1944/46 MB/CJ2a FrankenJeep F-134 waterproofed HS6 SU carb MSD5 ignition, T90 + Warn overdrive, D18, D25 Lock Right , D44 Detroit Locker , 32"x15" Simex Extreme Trekkers , Warn 8274, full jungle fit out

Now getting a 350 Chev and a unique suspension set up using Boeing 727 undercarriage components
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JavaJeep-INDONESIA
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Joined: 27 Mar 2006
Posts: 69
Location: Jakarta , Java , Indonesia
2665.12 points


1944 Willys Coupe

PostPosted: Sun Jul 31, 2011 7:47 pm    Post subject: Reply with quote

http://www.youtube.com/watch?v=2etelPx_rU0

A different brand of turbo ( Turbokinetics T-88 ) but my turbo looks almost identical size wise to this one being used on a BBC (twin turbo in this case)

I L O V E the sound ...

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Tony Gurney
Java, Indonesia

1944/46 MB/CJ2a FrankenJeep F-134 waterproofed HS6 SU carb MSD5 ignition, T90 + Warn overdrive, D18, D25 Lock Right , D44 Detroit Locker , 32"x15" Simex Extreme Trekkers , Warn 8274, full jungle fit out

Now getting a 350 Chev and a unique suspension set up using Boeing 727 undercarriage components
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clay
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1972 Chevrolet Nova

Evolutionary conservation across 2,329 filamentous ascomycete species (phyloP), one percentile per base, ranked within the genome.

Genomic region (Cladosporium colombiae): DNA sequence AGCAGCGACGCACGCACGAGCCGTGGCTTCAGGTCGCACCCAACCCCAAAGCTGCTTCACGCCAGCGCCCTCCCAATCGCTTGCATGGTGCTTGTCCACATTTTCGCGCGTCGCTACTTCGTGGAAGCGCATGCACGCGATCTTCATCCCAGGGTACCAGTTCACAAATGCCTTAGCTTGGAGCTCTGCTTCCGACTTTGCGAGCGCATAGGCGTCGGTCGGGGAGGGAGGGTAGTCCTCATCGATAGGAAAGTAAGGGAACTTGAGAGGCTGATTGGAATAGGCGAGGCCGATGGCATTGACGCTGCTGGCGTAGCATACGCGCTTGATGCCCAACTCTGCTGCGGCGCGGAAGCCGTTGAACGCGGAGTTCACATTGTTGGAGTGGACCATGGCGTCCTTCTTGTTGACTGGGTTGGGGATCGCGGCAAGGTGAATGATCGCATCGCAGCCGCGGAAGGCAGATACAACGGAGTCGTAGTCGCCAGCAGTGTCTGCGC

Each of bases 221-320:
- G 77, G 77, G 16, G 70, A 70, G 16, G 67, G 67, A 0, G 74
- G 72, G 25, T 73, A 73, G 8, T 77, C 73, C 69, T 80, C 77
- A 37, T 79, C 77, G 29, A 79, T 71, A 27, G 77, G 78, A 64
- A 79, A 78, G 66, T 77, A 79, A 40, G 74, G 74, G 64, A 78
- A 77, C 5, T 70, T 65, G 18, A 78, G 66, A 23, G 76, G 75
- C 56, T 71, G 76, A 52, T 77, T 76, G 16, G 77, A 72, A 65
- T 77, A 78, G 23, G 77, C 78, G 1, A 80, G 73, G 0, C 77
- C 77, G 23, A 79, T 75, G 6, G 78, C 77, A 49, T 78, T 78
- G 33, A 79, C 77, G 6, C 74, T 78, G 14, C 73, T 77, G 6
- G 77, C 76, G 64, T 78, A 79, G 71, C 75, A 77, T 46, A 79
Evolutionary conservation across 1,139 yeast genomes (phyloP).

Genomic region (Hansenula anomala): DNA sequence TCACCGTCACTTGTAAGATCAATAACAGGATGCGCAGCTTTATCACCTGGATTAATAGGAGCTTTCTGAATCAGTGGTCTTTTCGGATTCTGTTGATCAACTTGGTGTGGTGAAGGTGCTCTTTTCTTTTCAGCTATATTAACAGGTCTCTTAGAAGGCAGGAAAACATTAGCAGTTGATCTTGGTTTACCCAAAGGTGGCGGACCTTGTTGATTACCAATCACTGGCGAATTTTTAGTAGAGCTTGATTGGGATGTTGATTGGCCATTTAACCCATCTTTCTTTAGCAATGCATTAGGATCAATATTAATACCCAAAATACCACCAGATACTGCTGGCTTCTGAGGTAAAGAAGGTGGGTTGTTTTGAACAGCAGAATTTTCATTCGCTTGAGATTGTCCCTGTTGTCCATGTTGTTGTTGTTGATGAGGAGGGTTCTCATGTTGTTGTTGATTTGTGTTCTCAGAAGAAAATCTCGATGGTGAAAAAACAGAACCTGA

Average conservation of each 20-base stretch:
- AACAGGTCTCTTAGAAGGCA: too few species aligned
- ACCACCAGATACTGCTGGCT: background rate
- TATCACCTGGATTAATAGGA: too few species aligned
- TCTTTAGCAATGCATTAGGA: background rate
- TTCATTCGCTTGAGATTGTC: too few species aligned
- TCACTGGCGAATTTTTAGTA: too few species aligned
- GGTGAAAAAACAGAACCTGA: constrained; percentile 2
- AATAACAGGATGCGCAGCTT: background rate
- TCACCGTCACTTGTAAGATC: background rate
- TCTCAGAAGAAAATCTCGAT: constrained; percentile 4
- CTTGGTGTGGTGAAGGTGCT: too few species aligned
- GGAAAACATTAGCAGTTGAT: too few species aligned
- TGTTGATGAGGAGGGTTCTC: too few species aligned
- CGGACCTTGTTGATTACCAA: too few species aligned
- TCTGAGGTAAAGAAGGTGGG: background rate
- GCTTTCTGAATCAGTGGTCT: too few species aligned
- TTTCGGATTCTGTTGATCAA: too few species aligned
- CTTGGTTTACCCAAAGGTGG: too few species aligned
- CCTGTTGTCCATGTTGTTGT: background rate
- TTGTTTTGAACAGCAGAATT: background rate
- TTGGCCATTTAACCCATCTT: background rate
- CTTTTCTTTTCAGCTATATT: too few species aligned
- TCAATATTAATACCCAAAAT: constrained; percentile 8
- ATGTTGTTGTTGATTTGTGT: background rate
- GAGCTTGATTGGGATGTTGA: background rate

PostPosted: Sun Jul 31, 2011 9:49 pm    Post subject: Reply with quote

Well come on - who wouldn't like that Shocked . So it looks like they used the turbo to basically maintain atmospheric pressure at sea level even though they were at altitude. Hadn't thought of that. On the temperature rise - I have measured 250* output on the Procharger which is scary. I haven't put the air temp sensors back on the turbo setup, but if you figure it would probably be almost freezing or below at 14,000 feet, then seeing 240* - 250* isn't out of the question at all. I run 58mm twins and unfortunately they barely make a sound at all when they spool. All you really hear is the blow off valve. Clay
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Big Dave
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PostPosted: Sun Jul 31, 2011 11:04 pm    Post subject: Reply with quote

At 14,000 feet ambient air temp is around 20 degrees Fahrenheit on a balmy 70 degree day; so you would not really need an intercooler as your gas would be condensing out at that temperature (especially when you figure in the heat of vaporization for gasoline).

The temperature drops with height (called the lapse rate) at a rate of approximately 3.57 degrees Fahrenheit for every increase of a 1000 feet in elevation. This is why WWII European bomber crews all wore fleece lined leather bomber jackets because only the B-29 was pressurized and even it wasn't heated. This is because the air is only heated by the ground it sits on (sunlight passes right through it without heating it up because to infrared rays air is transparent).